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Your Words Affect Your Mind: 10 Things Happy People Say Every Day

Your Words Affect Your Mind: 10 Things Happy People Say Every Day

Do you think you are a happy person? Truly happy people do not wait for happiness to find them; instead, they bring positivism and happiness to themselves. They understand that their words are the best tools they have to make others happy, which makes them happy too. Check out these 10 things happy people say every day:

1. “I am really happy to see you.”

A huge part of making yourself happy is making sure that the people around you are happy. This statement is one of the simplest ways to let someone know that being in their presence makes you feel positive, and it shows that you value and respect them.

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2. “Seeing you always makes me happy.”

This ups the ante of the previous statement–it is presenting the same positive message while implying that the person you are talking to always holds the power to make you feel positive. For the person you are talking to, they will feel grateful, appreciative and happy, and you will feel happy for putting a smile on someone’s face.

3. “I took your suggestion.”

If someone has given you advice, it is normally because they care about you and want to help to come up with solutions to your problems. No doubt this will have made you feel good–we all love to be cared for! It doesn’t matter if they gave you advice on how to save money or if they recommended a café; return the favour by telling them that you listened to them, and what they said impacted and benefited you.

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4. “You have come so far.”

A big part of happiness is celebrating achievements and accomplishments, as this takes hard work and effort. Give something back and reward your friends for their achievements–they will appreciate the gesture.

5. “I was really impressed when you…”

Take number four one step further and focus on specific achievements your loved ones have made. Instead of just making your friend feel good, this offers proof to them that they are a hard-working achiever.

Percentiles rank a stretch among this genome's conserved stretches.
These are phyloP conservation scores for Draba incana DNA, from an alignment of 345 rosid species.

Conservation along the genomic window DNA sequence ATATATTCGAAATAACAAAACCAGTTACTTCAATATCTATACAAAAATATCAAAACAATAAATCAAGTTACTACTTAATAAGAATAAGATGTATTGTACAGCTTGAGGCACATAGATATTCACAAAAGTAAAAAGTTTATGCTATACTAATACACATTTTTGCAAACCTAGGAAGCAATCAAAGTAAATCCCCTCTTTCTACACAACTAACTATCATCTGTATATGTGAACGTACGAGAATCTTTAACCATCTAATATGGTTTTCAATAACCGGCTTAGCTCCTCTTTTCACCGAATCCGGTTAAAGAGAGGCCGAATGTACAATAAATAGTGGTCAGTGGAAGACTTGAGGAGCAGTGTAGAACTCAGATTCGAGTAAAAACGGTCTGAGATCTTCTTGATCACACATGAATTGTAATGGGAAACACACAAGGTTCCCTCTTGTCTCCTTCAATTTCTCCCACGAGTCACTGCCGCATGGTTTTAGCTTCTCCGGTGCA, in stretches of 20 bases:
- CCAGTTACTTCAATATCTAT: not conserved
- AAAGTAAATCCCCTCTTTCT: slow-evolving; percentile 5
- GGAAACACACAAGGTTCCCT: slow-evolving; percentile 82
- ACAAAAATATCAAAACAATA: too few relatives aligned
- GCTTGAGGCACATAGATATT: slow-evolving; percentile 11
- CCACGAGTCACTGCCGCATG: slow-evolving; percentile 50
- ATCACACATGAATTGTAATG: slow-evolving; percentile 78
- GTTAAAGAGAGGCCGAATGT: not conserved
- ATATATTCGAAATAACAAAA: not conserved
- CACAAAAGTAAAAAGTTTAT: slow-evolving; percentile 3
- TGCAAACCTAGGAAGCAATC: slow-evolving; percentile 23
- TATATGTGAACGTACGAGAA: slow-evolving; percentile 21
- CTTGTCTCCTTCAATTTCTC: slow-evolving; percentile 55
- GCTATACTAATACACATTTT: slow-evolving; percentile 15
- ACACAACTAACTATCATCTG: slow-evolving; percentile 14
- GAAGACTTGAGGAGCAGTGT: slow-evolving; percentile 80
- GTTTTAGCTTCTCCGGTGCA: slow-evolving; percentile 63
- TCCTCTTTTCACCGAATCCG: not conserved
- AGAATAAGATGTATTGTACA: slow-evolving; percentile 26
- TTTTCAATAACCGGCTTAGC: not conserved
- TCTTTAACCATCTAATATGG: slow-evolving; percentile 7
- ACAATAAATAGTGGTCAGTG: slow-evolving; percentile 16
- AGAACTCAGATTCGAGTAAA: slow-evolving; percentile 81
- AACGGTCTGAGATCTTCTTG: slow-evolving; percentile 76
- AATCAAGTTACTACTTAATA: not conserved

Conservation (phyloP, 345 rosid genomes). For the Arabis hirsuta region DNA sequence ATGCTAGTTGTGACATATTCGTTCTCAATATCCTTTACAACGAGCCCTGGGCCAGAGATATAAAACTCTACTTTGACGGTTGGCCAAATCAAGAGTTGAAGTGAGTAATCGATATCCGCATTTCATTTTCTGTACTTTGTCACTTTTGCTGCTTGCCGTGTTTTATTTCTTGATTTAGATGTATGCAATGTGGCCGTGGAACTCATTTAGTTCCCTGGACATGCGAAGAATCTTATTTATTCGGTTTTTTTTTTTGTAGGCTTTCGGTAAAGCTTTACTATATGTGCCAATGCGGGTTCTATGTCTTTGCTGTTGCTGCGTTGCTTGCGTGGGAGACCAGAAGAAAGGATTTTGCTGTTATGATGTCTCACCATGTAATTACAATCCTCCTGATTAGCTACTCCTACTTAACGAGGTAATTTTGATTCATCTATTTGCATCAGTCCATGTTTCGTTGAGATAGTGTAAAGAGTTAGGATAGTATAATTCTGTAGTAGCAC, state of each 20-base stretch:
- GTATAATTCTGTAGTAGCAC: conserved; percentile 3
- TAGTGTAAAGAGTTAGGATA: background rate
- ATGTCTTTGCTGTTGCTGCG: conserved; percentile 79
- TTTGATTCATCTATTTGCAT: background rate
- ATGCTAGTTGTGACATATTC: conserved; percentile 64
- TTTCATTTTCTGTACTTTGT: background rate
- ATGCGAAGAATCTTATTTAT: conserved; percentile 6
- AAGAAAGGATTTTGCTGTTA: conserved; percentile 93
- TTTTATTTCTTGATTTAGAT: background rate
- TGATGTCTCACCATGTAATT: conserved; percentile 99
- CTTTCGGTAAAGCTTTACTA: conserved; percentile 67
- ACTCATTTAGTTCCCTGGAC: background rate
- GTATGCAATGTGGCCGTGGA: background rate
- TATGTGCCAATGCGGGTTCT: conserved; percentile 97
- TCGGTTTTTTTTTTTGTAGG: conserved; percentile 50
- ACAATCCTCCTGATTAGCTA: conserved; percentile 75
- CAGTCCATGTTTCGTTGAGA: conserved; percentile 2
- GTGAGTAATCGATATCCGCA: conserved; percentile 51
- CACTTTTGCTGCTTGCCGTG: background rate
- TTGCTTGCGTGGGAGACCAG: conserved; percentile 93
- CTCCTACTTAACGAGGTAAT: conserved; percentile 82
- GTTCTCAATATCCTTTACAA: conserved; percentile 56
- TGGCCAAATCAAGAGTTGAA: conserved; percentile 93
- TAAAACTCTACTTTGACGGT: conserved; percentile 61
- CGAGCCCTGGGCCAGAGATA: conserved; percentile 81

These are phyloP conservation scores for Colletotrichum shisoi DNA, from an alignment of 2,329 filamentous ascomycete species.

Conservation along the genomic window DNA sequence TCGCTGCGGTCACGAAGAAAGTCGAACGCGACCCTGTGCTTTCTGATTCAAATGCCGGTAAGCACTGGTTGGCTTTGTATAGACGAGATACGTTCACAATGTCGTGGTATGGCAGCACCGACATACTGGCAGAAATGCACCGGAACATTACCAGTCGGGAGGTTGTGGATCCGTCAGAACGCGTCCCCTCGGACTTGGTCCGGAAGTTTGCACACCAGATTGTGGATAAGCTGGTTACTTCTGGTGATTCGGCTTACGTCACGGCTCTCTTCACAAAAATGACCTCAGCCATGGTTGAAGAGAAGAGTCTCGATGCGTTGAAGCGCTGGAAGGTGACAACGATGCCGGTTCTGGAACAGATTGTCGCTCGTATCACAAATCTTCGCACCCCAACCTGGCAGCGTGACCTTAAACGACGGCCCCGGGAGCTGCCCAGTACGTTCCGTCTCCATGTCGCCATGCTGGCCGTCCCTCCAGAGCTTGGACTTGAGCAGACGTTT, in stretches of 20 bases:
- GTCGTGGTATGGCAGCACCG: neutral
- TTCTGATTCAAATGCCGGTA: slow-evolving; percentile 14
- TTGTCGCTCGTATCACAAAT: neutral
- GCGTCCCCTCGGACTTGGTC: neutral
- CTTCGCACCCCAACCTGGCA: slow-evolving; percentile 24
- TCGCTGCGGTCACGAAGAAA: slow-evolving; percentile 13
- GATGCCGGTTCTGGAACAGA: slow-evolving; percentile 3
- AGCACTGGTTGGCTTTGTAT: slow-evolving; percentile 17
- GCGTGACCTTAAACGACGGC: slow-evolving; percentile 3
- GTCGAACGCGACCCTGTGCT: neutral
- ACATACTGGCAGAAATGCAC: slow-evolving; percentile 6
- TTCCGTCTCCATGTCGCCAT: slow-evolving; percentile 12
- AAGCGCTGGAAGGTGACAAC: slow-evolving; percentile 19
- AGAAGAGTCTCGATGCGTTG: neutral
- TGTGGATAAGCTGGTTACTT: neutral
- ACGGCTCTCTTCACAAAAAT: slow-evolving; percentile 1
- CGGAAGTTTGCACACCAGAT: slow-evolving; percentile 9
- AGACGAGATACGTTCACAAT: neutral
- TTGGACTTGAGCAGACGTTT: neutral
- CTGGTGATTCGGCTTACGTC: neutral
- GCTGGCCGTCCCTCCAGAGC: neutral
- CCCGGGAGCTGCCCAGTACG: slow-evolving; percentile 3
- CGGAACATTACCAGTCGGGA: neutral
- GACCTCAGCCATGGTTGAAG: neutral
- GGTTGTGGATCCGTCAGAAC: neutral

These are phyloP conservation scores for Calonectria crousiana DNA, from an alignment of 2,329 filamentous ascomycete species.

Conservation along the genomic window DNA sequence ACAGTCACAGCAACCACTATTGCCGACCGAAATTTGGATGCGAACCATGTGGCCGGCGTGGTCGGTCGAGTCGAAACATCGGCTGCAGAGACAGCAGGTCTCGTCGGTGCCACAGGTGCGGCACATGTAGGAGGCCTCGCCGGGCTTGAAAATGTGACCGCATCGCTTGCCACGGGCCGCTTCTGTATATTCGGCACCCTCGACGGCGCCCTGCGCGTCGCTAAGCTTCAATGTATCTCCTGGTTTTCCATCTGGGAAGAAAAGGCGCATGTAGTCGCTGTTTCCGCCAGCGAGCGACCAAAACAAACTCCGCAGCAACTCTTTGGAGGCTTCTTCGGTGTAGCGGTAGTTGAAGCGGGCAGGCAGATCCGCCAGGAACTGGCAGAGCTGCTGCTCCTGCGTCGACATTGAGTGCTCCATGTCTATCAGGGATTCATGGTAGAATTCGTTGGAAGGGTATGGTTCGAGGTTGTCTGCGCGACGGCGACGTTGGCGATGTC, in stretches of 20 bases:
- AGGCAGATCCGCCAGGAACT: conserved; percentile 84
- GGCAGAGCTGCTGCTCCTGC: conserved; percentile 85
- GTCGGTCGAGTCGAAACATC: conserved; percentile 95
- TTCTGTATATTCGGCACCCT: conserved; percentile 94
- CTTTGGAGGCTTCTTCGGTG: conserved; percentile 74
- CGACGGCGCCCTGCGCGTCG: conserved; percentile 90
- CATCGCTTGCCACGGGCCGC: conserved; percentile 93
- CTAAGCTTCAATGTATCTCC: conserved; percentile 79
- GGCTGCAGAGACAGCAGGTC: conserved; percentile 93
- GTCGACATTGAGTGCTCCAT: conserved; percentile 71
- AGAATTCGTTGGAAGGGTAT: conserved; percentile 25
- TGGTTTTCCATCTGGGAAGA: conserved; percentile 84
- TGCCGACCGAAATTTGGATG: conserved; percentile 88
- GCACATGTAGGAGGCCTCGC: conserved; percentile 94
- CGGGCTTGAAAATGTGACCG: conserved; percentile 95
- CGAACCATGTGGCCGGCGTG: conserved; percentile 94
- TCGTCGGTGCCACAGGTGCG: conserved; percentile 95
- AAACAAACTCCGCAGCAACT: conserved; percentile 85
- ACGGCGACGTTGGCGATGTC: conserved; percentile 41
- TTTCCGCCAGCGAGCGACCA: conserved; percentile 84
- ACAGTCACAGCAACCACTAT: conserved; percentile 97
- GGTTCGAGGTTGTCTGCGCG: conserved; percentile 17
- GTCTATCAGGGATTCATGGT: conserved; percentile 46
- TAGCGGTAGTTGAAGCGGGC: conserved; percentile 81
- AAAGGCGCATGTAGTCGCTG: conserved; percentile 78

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6. “I know you’re capable of more.”

Everyone needs a push sometimes, especially if they are having a tough time. Part of a loving relationship is coaching someone to achieve their full potential. Saying this can help remind your friends how awesome they really are. If saying this pushes them to achieve more, they will remember your comment and feel inspired and grateful.

7. “I’d like to hear what you think about…”

If you love and respect someone, it is very likely that you will value their opinions. However, many people don’t want to share their opinions because they don’t want to seem too forward or too pushy. Instead, show your friends and co-workers than their opinions are important and relevant to you.

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8. “Tell me more.”

This statement is both kind and reassuring; many people worry that they have been talking for too long and that no one is listening or interested. This tells them that you are still listening, and that you value what they are saying to you.

9. “You’re welcome.”

There are many ways to say you are thankful; “no worries”, “no problem” and “don’t worry about it”. However, the best way to say this is to say “you’re welcome”. It is more appreciative, and it acknowledges their thanks properly.

10. “Thank you.”

Many of the words on this list reflect appreciation and gratitude. “Thank you” is the most powerful way to do this, and for many people it has more power and meaning behind it. For instance; thank you for reading this article!

What did you think of this list? Share it with your happiest friends and see what they think too!

More by this author

Amy Johnson

Amy is a writer who blogs about relationships and lifestyle advice.

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Last Updated on February 11, 2021